On the way to the park, the yellow pampas slowly gave way to greenery and towering mountains. Guanacos and sheep intermingled and we passed a lake full of flamingoes. Out of nowhere, the Torres del Paine revealed themselves. The bus driver slammed his brakes on and suggested everyone get out and take a photo as we probably wouldn't see them again; bad weather was on its way. Oh.


The hostel workers said the same thing. So we set off immediately on the trek up to the viewing point. It's about a 4 hour hike up and 2 or so back down. We started off in sunshine. It didn't last. The wind picked up, it started to rain and I was forced to put my 400 peso hi-vis plastic mac on. It turned out to be the best 400 I ever spent as it kept me dry-ish until we hit the...snow on the last 45 minutes. That soaked through all my clothes and left me shivering until we arrived back at the hostel in the dark.

Lovely sunshine:




But, at the top, the view that greeted us was this:


Apparently, on a nice day it looks like this (from www.visitchile.com):


The painfully inevitable graffiti (that's all there is but still...)




Still, it was worth the hike. The views when the sun was out at the start were pretty cool and I needed the exercise. I'd fueled up by eating several lambs (best in South America but still not as good as NZ or Welsh lamb), pizza, crisps, chocolate milk and biscuits. I'd assumed we'd be doing at least 3 days hiking. We did just the one.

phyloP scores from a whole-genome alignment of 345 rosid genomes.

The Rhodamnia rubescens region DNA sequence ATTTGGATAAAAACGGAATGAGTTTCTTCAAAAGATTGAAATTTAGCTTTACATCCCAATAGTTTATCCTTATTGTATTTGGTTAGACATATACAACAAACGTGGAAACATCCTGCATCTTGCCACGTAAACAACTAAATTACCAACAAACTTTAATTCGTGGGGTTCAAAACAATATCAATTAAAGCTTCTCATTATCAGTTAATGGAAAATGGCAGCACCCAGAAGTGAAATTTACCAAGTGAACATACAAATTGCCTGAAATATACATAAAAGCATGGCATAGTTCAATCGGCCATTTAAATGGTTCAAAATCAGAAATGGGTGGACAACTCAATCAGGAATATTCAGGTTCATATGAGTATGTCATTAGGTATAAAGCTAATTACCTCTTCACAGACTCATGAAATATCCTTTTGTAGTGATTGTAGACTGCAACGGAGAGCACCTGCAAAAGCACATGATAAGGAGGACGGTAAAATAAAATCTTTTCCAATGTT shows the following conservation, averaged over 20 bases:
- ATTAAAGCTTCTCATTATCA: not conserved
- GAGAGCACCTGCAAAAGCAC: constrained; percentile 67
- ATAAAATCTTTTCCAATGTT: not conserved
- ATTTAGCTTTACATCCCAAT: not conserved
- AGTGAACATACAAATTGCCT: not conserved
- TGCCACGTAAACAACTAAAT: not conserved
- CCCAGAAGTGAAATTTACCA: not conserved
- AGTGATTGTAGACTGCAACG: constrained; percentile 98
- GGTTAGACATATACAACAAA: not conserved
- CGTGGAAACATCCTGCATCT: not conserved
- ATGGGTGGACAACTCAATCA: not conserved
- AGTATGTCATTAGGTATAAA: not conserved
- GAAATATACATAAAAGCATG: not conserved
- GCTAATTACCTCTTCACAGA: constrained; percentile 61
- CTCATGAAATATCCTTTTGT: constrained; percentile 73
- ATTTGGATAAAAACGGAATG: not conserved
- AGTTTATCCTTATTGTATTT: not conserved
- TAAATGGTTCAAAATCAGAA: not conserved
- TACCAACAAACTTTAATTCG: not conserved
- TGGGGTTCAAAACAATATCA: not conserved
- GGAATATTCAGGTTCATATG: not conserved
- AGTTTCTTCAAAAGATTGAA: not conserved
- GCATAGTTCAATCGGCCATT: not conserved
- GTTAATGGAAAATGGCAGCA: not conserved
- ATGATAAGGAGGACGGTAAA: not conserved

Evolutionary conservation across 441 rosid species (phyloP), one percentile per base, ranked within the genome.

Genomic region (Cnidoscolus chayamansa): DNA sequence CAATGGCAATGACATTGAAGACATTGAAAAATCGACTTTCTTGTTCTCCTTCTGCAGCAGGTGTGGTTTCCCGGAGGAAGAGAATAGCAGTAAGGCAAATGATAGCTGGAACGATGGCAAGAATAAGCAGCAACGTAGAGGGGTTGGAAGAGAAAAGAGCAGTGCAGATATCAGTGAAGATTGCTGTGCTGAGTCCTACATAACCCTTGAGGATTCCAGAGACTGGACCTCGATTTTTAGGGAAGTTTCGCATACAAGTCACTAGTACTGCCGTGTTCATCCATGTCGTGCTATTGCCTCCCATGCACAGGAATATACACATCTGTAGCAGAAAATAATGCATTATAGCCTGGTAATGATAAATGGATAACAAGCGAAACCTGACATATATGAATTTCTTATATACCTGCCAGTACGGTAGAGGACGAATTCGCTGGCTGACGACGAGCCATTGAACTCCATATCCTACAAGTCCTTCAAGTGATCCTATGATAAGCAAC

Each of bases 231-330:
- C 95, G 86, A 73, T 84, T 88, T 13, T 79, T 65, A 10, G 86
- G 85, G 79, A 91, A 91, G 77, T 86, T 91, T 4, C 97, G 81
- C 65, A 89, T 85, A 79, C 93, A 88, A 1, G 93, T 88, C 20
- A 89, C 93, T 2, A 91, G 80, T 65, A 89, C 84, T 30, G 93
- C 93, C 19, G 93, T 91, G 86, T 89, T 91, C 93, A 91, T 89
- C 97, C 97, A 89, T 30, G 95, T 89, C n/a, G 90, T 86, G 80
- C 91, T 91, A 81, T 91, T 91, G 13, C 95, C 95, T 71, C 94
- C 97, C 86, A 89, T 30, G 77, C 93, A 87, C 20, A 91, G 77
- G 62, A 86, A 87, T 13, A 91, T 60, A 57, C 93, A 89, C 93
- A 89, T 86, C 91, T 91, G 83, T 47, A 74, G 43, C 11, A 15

Next day, we decided to head back to Puerto Natales as the weather forecast was poor for the next few days. The early morning views of two of the three Torres was spectacular from the hostel, but it soon disappeared.




The following day, we set off on a boat tour to see a couple of glaciers. Dan was obsessed with the things for some reason and was very excited. Personally, I just see them as extremely slow moving rivers. However, the boat trip was very cool, the scenery was amazing and at the end of the day, I got to eat another couple of lambs.


Serrano Glacier



Balmaceda Glacier (just 20 years ago it reached all the way to the water)



Back in Punta Arenas later that night we headed out for Australs with Crissa. And then the next day we wandered around town a bit more, saw the sights and did what any self-respecting person does on a cold, wintry Sunday; cake and coffee.

And then we flew home. Patagonia, when the sun comes out, is stunningly beautiful. When it's cold, wet and windy it's like England on a December afternoon. Not so great. But not so bad when you're drinking in a warm pub.

Next stop: La Carretera Austral.

5 comments:

miguel said...

Definitely awesome pics...great scenery...When you said "I thought this place had been shut down by the US government". Were you referring to the store Adu Gosch or something else? How would the US Gov have any power to do this there? Just curious.

Matt said...

I'm pretty sure that it was a torture jail in Iraq, they must have just moved it to the south of Chile where no one would notice.

miguel said...

ROTFLMAO...thank you

Patagoniax said...

That is pretty funny, about the Abu Gosch supermarket being shut down the US. Or maybe it's not really funny, and in fact revealing. "Abu" is Arabic for "father of." Maybe "Abu" has some sort of nefarious association in the minds of some Westerners?

Matt said...

Erm, read the comment above.